You Don’t Have to Shoulder Caregiving Duties Alone
How to Create a Family Caregiving Team
When a loved one is diagnosed with dementia, someone within the family is usually designated to be the primary caregiver. If you are the one who volunteered or was “chosen,” then you already know that caregiving can be both extremely fulfilling and stressful at the same time. It is easy to feel isolated and overwhelmed with your care duties, especially because despite your best efforts, your loved one will inevitably get worse with time and be less able to show their appreciation. If you feel caregiver burnout creeping up, take action. Caring for your loved one is not your responsibility alone. It’s time that you assemble a caregiving team.
Step One: Ask for Help
You may be surprised to find out that your children, siblings, and other family members want to help but either didn’t know how or assumed you were doing okay on your own. Let them know that this is not the case. Reach out. Describe your situation, and ask for volunteers to help.
Step Two: Create a Shared Communication Network and Workspace
Once you have your team of volunteers assembled, create a place for communicating and sharing information. This doesn’t have to be fancy. Communication can be as simple as putting everyone into an ongoing email conversation, group text, or even a Facebook group. This is where you can provide updates on your loved one, assign tasks, discuss appointments, and supplies, etc. You can create a group workspace by using free tools like a shared Google Docs folder or a Dropbox folder. This is the perfect place to keep an updated calendar, task list, and other odds and ends like doctor contact info and a medication list.
Step Three: Assign Tasks
As the team captain of your caregiver team, you know better than anyone what you need help with. You also know the strengths and weaknesses of your family. Think carefully and assign tasks so that everyone in your family can contribute and take some of the work off your plate. Family members who live out of town, out of state, or even out of the country may assume that they cannot help. Not true! There is still plenty that they can do. Here are just a few tasks that you can assign out:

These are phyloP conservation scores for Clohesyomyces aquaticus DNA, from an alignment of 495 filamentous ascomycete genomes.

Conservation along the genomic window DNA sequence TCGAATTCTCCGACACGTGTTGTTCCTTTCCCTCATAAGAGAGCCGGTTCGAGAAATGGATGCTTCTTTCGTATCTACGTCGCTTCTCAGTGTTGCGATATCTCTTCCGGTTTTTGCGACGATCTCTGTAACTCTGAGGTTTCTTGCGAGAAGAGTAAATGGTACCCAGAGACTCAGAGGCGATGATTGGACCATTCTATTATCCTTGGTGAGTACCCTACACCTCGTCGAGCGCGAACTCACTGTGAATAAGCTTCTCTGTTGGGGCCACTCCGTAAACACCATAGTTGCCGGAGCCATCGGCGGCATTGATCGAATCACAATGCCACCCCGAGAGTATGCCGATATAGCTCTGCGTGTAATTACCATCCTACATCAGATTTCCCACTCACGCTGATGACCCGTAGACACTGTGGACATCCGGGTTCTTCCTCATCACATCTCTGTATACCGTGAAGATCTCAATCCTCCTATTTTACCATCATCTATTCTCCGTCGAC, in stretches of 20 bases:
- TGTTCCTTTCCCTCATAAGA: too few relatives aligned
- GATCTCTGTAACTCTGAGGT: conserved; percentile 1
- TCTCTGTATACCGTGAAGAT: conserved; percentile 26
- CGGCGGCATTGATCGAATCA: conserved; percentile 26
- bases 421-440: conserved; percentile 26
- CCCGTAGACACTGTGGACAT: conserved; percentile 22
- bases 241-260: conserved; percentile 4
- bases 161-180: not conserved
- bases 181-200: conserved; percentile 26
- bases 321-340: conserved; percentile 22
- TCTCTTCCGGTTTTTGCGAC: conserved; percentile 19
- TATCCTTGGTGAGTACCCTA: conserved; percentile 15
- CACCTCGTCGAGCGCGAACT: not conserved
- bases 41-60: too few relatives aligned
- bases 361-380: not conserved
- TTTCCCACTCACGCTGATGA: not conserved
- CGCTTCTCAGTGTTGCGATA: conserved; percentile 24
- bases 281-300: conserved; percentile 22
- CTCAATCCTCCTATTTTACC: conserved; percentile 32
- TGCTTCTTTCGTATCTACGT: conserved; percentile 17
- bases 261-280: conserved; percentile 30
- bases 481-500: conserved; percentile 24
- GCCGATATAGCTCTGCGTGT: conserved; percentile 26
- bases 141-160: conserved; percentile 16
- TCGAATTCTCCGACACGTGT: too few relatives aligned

- Keeping track of and scheduling medical appointments
- Keeping track of bills (ex. medications) and payments (ex. Social Security)
- Grocery shopping and other chores
- Taking loved one to appointments
- Hosting loved one once a week to give you a day off
- Activity coordinator for loved one
As you can see, these different assignments will appeal to different strengths, require differing time commitments, and don’t always require the individual to live in town.
Step Four: Take Care of Yourself
Oftentimes, the primary caregiver thinks of herself or himself last. It isn’t just important that you take care of yourself, it is essential for your own physical, mental, and spiritual wellbeing. That is why a caregiving team can be so helpful. See if someone in your family is willing to take over caregiving duties once a week so you can have a day off and treat yourself. Assign someone else to think up activities, so you get additional time off during the week.
One great idea is to assign someone who is out of town to be your personal caregiver. Schedule a weekly call where you can vent your frustrations or discuss celebrity gossip or sports, or whatever you need to refresh your mind. If this person is in town, you could even schedule a weekly brunch or lunch so that you can get out of the house. If you can’t find a family member or close friend to step into this role, you may want to consider speaking with a local religious leader or even a counselor or therapist.
If you are still feeling overwhelmed with your responsibilities, now might be the time to start exploring adult daycare, professional in-home care assistance, or even a memory care facility, like Sunshine Care. One final option that we recommend is attending our monthly family and caregiver support group. At this group, you will meet others who are facing the same challenges as you. This is a great place to hear other stories, get advice, and ask questions!
Now, get working on building your family caregiving team today. Together, your team can give you great support and take some of the caregiving burden off your shoulders.
Categories: Memory Care